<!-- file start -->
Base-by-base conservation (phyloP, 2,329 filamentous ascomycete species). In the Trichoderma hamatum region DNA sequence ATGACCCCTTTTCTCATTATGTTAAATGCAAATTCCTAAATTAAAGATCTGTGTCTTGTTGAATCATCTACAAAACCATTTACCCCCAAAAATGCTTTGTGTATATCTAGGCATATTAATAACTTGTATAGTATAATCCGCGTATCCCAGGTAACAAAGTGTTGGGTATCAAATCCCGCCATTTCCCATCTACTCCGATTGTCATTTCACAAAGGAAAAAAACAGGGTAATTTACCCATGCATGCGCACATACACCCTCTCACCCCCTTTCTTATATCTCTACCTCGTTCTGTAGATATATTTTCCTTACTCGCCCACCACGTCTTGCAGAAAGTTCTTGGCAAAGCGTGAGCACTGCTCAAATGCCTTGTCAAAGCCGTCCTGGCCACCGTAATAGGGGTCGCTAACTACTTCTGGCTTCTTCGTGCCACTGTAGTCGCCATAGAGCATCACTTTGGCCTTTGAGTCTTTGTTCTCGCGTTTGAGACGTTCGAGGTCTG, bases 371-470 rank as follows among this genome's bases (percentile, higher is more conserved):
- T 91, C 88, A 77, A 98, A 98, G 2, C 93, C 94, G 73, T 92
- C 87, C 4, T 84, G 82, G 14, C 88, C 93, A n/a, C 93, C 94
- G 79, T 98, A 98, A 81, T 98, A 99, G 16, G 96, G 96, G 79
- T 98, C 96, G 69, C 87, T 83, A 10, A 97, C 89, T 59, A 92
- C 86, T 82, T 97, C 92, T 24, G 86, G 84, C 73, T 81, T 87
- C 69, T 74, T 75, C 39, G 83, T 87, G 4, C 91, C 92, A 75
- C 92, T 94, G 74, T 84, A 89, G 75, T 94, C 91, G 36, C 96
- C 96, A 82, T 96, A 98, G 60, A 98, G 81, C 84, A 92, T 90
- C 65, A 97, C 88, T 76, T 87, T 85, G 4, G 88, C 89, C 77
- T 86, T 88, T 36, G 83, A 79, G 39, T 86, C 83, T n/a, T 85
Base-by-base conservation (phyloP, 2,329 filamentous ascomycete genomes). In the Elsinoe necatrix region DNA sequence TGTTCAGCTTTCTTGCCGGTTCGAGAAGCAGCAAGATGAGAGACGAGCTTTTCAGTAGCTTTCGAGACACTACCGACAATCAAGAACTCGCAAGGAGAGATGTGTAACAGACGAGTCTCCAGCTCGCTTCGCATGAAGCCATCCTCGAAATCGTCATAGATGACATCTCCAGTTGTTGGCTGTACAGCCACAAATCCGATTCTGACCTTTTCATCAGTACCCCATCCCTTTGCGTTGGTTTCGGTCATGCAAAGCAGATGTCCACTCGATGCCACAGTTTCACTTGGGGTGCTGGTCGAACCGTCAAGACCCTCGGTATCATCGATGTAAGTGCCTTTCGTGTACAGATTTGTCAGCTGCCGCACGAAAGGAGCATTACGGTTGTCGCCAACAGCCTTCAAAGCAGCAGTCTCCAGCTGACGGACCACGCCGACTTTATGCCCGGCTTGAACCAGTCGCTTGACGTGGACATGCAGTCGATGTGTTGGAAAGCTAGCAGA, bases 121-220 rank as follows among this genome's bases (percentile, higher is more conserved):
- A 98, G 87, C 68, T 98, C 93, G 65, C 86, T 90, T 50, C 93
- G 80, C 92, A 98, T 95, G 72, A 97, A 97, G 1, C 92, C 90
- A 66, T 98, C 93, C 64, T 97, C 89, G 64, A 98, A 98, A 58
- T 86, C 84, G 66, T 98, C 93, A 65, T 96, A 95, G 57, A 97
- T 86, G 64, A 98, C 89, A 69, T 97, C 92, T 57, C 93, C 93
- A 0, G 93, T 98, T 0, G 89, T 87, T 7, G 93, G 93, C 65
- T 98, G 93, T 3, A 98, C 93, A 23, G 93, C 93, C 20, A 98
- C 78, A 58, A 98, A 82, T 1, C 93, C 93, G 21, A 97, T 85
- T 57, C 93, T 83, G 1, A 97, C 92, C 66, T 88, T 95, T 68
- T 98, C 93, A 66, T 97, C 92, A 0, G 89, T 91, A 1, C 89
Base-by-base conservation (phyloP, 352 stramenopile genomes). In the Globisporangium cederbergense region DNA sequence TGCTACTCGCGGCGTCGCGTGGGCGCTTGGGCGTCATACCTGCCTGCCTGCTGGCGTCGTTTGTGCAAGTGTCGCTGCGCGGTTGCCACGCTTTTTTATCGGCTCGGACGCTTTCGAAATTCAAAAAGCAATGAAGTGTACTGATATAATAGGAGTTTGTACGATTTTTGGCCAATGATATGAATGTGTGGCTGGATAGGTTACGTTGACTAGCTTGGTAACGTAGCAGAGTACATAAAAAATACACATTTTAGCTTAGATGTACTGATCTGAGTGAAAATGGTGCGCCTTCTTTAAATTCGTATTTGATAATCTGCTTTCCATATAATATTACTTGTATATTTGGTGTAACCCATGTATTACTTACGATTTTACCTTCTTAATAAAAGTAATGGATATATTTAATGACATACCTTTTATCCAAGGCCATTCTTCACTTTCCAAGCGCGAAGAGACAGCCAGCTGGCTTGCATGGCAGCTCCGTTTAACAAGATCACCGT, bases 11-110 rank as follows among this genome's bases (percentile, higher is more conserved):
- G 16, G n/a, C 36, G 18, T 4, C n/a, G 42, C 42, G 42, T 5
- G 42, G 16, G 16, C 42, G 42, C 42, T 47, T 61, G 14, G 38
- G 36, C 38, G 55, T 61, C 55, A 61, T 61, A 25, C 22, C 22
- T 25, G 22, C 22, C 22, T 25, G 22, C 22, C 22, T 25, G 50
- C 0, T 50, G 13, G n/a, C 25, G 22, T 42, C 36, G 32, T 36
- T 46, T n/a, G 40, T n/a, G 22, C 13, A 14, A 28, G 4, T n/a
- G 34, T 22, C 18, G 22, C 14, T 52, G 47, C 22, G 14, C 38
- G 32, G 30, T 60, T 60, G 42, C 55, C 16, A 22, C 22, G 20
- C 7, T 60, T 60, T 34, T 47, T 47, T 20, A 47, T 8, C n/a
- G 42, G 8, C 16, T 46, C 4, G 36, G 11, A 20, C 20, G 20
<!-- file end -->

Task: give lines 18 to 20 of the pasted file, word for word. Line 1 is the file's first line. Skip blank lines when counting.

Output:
- A 0, G 93, T 98, T 0, G 89, T 87, T 7, G 93, G 93, C 65
- T 98, G 93, T 3, A 98, C 93, A 23, G 93, C 93, C 20, A 98
- C 78, A 58, A 98, A 82, T 1, C 93, C 93, G 21, A 97, T 85